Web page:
This is the second data breach Three has experienced in 12 months. Customers who logged into their accounts saw the names, data usage, addresses, phone numbers and call histories of fellow Three users.
Three said yesterday evening that it was investigating the issue and suggested that those who were affected should contact customer service.
“We are aware of a small number of customers who may have been able to view the mobile account details of other Three users using My3,” a spokesman said.
“No financial details were viewable during this time and we are investigating the matter.”
One customer, Andy Fidler, told the Guardian he was shown the data usage and full call and text history of another named customer when he logged into his account.
Another, Mark Thompson, said on Facebook he received a call from a complete stranger who said she had logged on to her account and was shown his details.
Thompson said it was a “shocking breach of data privacy”. He wrote on Three UK’s Facebook page: “Care to explain just how my details have been shared, how many people have had access to my personal information, for how long, and how many of your other customers have had their details leaked by yourselves to other members of the public as well?”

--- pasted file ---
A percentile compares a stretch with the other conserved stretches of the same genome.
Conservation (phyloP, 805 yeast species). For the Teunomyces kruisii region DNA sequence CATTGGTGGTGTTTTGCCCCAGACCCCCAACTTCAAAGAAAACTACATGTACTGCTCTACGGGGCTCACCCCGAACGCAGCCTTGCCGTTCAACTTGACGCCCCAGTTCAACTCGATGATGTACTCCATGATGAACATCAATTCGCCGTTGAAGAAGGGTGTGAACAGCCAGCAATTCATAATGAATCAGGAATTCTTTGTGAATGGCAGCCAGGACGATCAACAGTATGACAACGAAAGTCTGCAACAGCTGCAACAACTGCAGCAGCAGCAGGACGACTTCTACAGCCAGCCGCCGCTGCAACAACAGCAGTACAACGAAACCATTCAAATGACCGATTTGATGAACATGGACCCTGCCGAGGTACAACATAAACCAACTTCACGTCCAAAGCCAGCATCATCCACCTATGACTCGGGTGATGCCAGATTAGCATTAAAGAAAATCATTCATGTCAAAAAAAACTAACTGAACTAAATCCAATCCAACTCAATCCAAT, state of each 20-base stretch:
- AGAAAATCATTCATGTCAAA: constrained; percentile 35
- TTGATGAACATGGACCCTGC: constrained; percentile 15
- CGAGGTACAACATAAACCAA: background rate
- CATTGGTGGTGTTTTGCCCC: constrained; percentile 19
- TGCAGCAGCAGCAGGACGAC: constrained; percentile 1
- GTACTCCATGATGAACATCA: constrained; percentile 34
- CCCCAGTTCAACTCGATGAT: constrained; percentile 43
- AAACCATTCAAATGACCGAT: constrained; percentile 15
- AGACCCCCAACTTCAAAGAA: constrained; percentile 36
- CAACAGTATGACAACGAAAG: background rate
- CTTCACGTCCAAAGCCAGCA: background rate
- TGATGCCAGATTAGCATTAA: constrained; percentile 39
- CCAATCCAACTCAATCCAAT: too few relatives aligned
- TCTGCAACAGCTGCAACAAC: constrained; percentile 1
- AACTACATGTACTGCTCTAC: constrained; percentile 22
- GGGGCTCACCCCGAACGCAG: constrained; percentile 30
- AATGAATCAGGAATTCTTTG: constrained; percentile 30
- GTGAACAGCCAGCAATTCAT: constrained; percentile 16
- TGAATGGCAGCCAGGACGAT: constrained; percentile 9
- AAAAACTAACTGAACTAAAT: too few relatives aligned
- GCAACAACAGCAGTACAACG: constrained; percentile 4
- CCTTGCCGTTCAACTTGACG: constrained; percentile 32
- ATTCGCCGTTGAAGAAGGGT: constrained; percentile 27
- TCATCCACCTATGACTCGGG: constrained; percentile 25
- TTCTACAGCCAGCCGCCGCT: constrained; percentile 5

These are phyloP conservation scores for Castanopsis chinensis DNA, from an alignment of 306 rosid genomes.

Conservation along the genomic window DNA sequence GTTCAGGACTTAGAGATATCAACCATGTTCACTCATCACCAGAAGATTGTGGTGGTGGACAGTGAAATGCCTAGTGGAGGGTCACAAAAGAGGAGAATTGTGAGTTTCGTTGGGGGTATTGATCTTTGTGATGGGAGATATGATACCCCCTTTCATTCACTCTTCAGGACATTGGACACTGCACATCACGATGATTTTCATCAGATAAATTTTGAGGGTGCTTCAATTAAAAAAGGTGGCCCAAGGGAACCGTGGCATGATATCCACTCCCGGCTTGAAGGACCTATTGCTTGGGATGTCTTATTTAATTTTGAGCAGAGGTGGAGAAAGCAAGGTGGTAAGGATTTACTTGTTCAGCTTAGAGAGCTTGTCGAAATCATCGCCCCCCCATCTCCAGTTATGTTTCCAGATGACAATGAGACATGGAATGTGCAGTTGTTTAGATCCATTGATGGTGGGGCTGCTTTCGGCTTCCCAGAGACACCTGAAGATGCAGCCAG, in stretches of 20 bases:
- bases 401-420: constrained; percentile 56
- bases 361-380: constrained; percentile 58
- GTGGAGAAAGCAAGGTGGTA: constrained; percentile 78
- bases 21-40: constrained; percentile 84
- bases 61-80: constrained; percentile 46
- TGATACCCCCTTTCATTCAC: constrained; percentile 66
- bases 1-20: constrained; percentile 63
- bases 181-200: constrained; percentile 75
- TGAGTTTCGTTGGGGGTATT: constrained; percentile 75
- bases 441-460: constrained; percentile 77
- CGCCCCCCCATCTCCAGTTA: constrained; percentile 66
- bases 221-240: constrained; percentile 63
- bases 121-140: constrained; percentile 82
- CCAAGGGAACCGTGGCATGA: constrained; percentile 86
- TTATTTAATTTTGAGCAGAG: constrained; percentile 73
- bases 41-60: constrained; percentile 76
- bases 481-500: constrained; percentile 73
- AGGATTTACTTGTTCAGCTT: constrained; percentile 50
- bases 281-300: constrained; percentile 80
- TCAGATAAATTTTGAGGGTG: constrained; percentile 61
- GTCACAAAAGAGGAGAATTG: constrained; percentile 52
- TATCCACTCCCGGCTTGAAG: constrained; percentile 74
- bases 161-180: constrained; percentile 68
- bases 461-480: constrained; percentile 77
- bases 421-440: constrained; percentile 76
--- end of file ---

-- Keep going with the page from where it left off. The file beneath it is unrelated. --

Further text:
The Information Commissioner’s Office said it “will be looking into this potential incident involving Three”.
A spokeswoman for the regulator said: “Data protection law requires organisations to keep any personal information they hold secure. It’s our job to act on behalf of consumers to see whether that’s happened and take appropriate action if it has not.”
This latest breach comes four months after three men were arrested for accessing the data of 133,000 of Three customers’ personal data.
Dr Jamie Graves, CEO at ZoneFox commenting on the latest breach, said, “Twice in 12 months, Three have faced two severe data breaches. In November last year their customers had their data stolen, and now a technical error in the company’s system is showing strangers’ personal information and phone records. Customers are unsure who has accessed their data, for how long and what is then done next with it. Perhaps if the company had insights into data flow and user behaviour this would help them avoid issues like this occurring and provide greater oversight. After all, prevention is better than the cure.”
“With the looming EU GDPR regulations, businesses must put the protection of their customers’ data at the fore, as they will have to declare data breaches, and detail the scope of such breaches, within 72 hours. A lot of learning must be done by businesses on how they deal with a breach and manage their customers’ personal data to ensure businesses are on the front foot.”